race based trauma

Racial Trauma is Real. Here Are Tips for How to Manage It

Watching videos of Black Americans being injured or killed creates trauma that can lead to emotional and physical symptoms. Dr. Shana D. Lewis, a licensed counselor, shares tips for how to manage race-based traumatic stress.

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This story originally appeared on LX.com

It has been a year of racial reckoning, punctuated by violent videos of Black Americans being injured or killed in police custody. And while the videos sparked action, they also took a toll on our collective mental health, and particularly the mental health of Black Americans. LX News host Ashley Holt reached out to a counselor, Dr. Shana D. Lewis, for some advice about how manage race-based traumatic stress.

This interview has been condensed and lightly edited for clarity.

Ashley Holt: Dr. Shana, let's start with these new terms a lot of us are hearing. Can you describe what qualifies as race-based trauma and how do we know if we're experiencing it?

Dr. Shana D. Lewis: So race-based trauma is any traumatic event that is the result of a racial issue… George Floyd's murder, us watching that as a community, is race-based trauma. Even though it did not happen to us... something that has a threat [against] someone else's life, perceived or real, [is traumatic]. We are helpless as a result of it. We cannot do anything about it. Daunte Wright, watching that on the news. Breonna Taylor. I mean, there's so many of them that we watch as a community. It did not happen to us, but it is race-based trauma because the cause of the traumatic event was based on a racial issue.

Ashley Holt: So what happens when you have racial trauma or racial stress build up over time and you don't address it?

Dr. Shana D. Lewis: Well, it's the same result as anyone suffering from post-traumatic stress disorder... When we sit and we watch these things repeatedly, when they happen to our community repeatedly, we walk around at a heightened state of alert. The brain chemistry changes. We're always in a state of fight or flight. We can have stomach issues as well, significant headaches. It can create depression as well. You don't feel safe in your world. And if you walk outside every day and you don't feel safe in your world, that is a heightened level of anxiety that is going to have an impact. If we don't figure out how to deal with it, we are basically going to be slowly dying from the inside out.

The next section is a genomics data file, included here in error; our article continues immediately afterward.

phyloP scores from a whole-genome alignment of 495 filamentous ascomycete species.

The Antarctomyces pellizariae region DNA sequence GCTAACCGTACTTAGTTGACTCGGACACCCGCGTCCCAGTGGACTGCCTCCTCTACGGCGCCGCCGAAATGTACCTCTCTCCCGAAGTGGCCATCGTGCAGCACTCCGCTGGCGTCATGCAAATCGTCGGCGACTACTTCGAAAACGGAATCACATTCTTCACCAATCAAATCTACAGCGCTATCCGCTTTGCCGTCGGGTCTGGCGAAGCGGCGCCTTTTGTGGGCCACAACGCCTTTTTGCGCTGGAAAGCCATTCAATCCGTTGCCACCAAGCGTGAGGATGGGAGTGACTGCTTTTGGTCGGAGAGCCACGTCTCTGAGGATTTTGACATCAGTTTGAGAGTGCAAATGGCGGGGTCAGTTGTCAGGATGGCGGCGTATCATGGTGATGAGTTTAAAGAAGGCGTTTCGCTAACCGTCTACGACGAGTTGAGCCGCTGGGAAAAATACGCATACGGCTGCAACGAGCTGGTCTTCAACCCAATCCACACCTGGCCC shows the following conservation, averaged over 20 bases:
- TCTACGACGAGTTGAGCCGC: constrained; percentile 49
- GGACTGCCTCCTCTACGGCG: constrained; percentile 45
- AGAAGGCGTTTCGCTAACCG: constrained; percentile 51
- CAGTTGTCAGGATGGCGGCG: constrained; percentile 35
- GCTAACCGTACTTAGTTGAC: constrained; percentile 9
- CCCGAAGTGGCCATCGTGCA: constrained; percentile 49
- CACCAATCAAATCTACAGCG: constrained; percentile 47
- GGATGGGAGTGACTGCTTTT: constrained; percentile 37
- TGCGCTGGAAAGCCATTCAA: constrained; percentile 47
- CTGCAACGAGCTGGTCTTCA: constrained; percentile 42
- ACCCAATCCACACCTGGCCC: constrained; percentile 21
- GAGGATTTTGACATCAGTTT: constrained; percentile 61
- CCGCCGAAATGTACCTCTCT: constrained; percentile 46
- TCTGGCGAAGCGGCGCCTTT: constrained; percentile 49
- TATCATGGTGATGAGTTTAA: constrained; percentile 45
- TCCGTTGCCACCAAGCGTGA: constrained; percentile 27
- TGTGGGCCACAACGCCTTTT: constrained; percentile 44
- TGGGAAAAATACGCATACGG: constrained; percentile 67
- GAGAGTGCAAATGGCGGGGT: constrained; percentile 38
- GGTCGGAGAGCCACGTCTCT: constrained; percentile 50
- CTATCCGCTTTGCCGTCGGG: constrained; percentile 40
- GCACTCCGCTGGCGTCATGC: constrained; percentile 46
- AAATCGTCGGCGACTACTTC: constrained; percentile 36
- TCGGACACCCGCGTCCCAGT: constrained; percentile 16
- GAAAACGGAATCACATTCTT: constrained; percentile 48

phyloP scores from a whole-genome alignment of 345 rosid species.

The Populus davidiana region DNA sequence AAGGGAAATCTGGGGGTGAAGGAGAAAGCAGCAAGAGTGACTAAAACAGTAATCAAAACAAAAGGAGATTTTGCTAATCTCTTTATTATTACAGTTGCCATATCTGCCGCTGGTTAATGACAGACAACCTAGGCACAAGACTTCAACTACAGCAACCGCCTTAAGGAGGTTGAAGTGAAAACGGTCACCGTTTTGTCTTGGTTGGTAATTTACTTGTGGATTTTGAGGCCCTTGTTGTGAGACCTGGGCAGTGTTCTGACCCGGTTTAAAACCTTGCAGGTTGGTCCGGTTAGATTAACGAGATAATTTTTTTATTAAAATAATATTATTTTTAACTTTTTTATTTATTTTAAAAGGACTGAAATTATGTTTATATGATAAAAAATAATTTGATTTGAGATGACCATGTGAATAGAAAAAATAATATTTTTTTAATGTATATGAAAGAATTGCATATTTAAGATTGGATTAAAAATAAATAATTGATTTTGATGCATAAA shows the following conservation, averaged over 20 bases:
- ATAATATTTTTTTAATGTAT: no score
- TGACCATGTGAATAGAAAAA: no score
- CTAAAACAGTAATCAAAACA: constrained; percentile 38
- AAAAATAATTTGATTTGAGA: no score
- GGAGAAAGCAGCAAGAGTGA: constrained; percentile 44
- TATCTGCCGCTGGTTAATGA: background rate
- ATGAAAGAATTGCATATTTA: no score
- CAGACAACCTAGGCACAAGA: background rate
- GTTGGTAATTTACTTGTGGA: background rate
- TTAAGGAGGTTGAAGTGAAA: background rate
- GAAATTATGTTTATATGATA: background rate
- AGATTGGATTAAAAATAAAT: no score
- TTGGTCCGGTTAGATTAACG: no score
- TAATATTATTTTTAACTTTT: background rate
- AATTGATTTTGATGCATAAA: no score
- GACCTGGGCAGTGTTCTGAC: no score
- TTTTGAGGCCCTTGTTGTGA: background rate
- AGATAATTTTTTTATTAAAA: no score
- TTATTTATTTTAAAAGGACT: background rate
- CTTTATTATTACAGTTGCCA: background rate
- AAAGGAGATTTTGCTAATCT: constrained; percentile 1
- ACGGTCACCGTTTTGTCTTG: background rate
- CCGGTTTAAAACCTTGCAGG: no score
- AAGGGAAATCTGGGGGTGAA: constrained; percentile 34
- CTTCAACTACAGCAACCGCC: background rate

Ashley Holt: If you end up in a situation with people who can't empathize, or [who] invalidate your experience as a Black person in this country, how do you handle a situation like that?

Dr. Shana D. Lewis: That's a great question. I think it's important for us, first of all, to look for a community where we do feel that people hear us and that we belong and that we can relate. So when we do… engage with folks who don't hear us, who don't believe our experiences, who invalidate what it is that we're sharing, [it] won't have as great of an impact because we do have that space of community. But I would say to anyone [that] advocating for ourselves is actually a psychological component that helps us to feel better. So the feeling of helplessness is the one that continues to create more depression and more psychological distress. When we advocate for ourselves… we typically do feel better. I think it is OK to tell people, “I do not agree with you. I agree to disagree with you. And I no longer want to have this conversation.” Because continuing in a space with someone who does not hear you only is going to increase your levels of emotional activity and … you feel worse.

Ashley Holt: We used our social media accounts to have people send you questions. The first one is: How do you deal with discouragement, knowing that there's no immediate solutions to problems with our justice system?

Dr. Shana D. Lewis: So we have to understand that no matter what is happening around us, we still do have hope that we can effect change in what's happening in our world, even if it's on a small scale… If I can be in a space of advocating at a government level, do that. If I can go vote and make a difference and who gets elected, then do that. We cannot lose hope in our capacity to even make small changes that eventually create the large change we want to have.

Ashley Holt:  How do you stay informed without constantly triggering your anxiety?

Dr. Shana D. Lewis: We have to take what I call media diets. We cannot consume it all of the time. I would [suggest that] really we watch it once a day… But you have to stop and then engage in some things that you enjoy. Go back to your life where you can effect change in the space that you're in and not get overwhelmed by it, because it will overwhelm you and it absolutely will create lots of anxiety.

Ashley Holt: Dr. Shana, thank you for taking our call. We appreciate you.

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